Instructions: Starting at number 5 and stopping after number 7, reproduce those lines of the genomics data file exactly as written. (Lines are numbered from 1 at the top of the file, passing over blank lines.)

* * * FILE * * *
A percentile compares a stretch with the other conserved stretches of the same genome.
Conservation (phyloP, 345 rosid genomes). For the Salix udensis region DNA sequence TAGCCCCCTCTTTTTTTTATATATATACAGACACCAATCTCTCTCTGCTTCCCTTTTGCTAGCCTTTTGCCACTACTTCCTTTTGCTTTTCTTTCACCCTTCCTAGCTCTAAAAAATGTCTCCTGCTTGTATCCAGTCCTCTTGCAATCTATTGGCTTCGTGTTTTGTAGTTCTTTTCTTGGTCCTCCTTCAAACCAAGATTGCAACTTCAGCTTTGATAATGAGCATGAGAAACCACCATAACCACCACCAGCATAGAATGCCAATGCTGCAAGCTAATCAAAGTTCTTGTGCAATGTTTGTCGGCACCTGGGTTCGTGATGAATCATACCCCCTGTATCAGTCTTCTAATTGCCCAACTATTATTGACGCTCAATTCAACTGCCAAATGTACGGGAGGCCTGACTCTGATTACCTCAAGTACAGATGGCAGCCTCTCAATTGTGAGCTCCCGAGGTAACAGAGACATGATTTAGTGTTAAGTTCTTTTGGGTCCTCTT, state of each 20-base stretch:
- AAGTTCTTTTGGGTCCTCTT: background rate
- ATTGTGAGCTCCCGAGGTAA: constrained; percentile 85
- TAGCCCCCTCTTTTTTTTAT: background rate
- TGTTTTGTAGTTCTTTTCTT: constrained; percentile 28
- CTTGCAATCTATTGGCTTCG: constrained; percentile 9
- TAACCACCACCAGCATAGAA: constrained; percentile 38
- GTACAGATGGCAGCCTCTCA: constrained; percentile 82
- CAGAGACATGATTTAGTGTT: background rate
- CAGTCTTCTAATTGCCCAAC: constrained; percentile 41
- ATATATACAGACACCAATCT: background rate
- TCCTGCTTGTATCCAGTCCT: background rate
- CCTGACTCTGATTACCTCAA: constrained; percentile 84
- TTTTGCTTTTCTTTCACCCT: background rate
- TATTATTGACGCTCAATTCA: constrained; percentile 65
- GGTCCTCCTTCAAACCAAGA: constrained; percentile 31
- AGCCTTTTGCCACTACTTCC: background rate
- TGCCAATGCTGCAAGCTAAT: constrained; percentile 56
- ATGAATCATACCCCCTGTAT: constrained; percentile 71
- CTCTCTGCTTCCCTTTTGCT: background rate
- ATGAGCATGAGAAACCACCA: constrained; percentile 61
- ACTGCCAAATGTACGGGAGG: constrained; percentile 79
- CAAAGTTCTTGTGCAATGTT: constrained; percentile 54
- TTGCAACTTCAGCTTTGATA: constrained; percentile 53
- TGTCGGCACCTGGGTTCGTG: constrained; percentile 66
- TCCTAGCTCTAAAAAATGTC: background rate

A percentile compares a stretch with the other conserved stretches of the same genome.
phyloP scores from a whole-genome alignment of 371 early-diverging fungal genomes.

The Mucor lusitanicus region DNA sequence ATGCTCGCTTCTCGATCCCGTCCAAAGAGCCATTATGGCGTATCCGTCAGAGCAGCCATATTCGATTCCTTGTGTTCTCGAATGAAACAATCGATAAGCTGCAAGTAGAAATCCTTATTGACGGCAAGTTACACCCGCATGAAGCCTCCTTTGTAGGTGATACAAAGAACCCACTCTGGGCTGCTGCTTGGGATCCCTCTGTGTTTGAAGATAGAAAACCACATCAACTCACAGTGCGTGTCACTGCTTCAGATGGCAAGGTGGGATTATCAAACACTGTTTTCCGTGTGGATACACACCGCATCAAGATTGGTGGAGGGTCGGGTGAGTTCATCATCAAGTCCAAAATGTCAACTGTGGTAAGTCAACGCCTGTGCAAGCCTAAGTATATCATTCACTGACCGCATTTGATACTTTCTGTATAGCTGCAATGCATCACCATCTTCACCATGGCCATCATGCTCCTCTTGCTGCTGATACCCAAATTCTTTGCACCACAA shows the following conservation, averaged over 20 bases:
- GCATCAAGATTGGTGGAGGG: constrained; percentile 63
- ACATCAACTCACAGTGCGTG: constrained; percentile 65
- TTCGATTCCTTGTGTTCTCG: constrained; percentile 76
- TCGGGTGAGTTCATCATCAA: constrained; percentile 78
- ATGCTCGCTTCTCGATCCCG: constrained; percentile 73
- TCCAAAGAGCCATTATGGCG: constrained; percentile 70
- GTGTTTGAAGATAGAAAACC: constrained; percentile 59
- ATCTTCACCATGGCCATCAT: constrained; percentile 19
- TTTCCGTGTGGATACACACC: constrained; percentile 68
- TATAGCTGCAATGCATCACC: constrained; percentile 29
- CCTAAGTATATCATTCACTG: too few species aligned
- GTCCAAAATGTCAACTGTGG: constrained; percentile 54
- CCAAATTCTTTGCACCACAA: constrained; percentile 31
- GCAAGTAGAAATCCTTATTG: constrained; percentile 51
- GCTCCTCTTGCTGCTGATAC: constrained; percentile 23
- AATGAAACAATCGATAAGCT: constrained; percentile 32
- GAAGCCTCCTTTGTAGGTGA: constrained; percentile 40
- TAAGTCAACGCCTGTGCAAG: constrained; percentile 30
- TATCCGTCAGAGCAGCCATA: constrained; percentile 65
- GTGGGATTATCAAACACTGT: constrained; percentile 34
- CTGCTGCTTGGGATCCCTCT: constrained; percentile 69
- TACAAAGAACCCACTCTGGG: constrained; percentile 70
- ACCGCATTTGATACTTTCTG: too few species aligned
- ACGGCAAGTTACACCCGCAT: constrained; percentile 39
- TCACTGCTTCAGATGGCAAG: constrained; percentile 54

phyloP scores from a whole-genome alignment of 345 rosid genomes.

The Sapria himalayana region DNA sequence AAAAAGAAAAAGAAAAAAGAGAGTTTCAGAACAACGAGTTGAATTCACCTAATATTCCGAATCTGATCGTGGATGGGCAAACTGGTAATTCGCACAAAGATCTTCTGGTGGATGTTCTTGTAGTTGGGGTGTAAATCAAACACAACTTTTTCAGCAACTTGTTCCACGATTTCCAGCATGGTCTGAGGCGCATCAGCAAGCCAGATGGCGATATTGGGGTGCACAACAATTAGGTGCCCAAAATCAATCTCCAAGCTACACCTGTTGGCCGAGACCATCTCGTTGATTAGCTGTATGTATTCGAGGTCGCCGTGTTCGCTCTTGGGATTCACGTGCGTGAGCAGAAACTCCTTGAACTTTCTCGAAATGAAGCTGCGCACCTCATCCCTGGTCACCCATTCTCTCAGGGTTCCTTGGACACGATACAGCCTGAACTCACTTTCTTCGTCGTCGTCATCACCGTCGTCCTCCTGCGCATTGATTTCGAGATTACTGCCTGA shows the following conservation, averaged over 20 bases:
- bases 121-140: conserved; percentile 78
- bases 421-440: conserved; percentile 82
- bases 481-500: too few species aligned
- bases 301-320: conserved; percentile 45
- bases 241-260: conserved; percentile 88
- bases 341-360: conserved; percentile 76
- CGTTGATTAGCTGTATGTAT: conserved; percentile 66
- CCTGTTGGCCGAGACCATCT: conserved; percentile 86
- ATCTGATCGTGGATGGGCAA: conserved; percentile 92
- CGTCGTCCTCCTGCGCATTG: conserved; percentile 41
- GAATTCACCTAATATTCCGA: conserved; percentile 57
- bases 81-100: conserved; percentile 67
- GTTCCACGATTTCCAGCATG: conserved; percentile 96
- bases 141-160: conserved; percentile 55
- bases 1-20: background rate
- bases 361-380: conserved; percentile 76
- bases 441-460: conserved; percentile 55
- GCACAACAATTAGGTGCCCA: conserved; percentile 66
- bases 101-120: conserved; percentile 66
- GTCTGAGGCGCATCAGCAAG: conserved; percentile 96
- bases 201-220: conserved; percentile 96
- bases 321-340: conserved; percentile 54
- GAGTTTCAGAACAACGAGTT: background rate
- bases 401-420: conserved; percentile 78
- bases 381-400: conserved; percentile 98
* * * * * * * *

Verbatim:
- TAGCCCCCTCTTTTTTTTAT: background rate
- TGTTTTGTAGTTCTTTTCTT: constrained; percentile 28
- CTTGCAATCTATTGGCTTCG: constrained; percentile 9